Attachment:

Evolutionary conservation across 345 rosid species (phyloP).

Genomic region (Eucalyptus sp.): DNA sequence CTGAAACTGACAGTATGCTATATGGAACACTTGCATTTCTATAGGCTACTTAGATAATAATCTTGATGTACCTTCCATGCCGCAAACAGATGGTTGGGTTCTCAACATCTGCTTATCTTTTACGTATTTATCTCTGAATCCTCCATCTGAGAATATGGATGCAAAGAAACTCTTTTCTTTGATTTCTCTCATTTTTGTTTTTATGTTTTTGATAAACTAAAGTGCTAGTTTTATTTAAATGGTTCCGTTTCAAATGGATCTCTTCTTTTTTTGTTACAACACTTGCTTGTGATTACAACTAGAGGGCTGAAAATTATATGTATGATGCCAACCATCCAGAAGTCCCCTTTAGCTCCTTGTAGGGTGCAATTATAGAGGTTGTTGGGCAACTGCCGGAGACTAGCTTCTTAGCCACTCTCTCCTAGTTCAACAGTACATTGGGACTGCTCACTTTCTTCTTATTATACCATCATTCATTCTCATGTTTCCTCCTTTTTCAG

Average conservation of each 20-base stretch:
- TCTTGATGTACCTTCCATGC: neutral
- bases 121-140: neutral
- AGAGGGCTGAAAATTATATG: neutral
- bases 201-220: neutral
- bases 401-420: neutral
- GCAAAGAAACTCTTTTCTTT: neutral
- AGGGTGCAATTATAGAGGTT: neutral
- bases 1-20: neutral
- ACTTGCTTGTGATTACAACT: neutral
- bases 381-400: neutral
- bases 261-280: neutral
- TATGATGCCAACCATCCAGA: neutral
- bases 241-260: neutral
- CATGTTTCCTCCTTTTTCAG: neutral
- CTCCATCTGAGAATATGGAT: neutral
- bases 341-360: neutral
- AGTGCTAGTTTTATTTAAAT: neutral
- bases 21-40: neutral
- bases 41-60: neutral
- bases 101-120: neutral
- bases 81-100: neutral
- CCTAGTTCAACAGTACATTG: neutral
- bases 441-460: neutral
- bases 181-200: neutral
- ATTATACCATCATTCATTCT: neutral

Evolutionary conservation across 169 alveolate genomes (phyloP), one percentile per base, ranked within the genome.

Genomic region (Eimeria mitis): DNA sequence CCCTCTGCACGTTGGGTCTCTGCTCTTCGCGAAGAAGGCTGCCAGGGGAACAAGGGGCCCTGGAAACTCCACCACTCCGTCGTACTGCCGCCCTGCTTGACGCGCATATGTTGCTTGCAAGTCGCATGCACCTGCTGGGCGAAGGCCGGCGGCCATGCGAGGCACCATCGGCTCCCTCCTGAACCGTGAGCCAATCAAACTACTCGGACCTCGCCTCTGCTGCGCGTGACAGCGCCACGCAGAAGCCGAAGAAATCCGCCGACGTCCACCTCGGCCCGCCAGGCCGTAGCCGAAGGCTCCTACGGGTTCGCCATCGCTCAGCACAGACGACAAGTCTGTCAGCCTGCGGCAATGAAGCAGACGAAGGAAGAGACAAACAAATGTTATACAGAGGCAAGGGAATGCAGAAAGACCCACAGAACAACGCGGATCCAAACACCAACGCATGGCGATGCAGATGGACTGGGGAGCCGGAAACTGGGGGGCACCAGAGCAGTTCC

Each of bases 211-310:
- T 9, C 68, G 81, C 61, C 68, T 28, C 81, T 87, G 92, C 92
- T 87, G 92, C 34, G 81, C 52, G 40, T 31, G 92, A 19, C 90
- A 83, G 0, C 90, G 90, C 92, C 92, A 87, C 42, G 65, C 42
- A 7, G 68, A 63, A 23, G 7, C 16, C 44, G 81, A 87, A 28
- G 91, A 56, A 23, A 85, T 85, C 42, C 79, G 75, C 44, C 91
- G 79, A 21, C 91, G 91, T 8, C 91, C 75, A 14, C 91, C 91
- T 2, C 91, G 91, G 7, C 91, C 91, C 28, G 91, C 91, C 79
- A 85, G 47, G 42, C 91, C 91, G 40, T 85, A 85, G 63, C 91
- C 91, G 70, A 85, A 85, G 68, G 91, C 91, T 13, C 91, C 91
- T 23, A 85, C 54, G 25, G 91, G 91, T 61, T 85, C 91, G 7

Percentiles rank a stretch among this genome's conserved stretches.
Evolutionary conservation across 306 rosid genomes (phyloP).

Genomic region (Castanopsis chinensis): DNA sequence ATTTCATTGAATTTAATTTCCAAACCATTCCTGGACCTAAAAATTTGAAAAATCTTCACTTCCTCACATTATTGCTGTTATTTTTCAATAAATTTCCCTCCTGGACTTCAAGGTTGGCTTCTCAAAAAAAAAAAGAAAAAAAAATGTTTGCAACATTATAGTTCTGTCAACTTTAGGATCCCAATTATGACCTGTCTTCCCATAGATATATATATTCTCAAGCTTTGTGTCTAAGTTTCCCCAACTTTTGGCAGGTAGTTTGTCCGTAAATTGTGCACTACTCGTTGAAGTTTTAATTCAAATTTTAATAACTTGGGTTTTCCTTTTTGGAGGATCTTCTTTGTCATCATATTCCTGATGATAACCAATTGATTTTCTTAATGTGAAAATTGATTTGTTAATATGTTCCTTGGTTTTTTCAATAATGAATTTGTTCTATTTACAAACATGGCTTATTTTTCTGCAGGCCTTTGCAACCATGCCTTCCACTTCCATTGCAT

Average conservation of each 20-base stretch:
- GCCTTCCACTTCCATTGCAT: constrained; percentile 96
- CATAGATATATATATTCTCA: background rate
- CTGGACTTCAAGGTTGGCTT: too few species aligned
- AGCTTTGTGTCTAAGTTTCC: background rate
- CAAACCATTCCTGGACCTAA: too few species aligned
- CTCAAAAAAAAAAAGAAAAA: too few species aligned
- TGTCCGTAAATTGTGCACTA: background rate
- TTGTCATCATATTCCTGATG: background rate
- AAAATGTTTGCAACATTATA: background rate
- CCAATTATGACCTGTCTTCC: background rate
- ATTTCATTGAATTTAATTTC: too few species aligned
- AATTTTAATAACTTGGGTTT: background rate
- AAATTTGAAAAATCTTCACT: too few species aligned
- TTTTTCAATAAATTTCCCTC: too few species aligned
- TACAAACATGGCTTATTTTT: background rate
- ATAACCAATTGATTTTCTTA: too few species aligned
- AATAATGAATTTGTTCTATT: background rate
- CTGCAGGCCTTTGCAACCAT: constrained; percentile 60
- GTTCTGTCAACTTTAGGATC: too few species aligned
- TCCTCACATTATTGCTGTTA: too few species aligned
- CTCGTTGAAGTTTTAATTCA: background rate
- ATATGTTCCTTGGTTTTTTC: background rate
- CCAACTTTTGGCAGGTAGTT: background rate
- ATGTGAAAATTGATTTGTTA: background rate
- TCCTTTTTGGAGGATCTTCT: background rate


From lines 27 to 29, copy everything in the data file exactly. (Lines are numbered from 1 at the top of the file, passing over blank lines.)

- bases 181-200: neutral
- ATTATACCATCATTCATTCT: neutral

Evolutionary conservation across 169 alveolate genomes (phyloP), one percentile per base, ranked within the genome.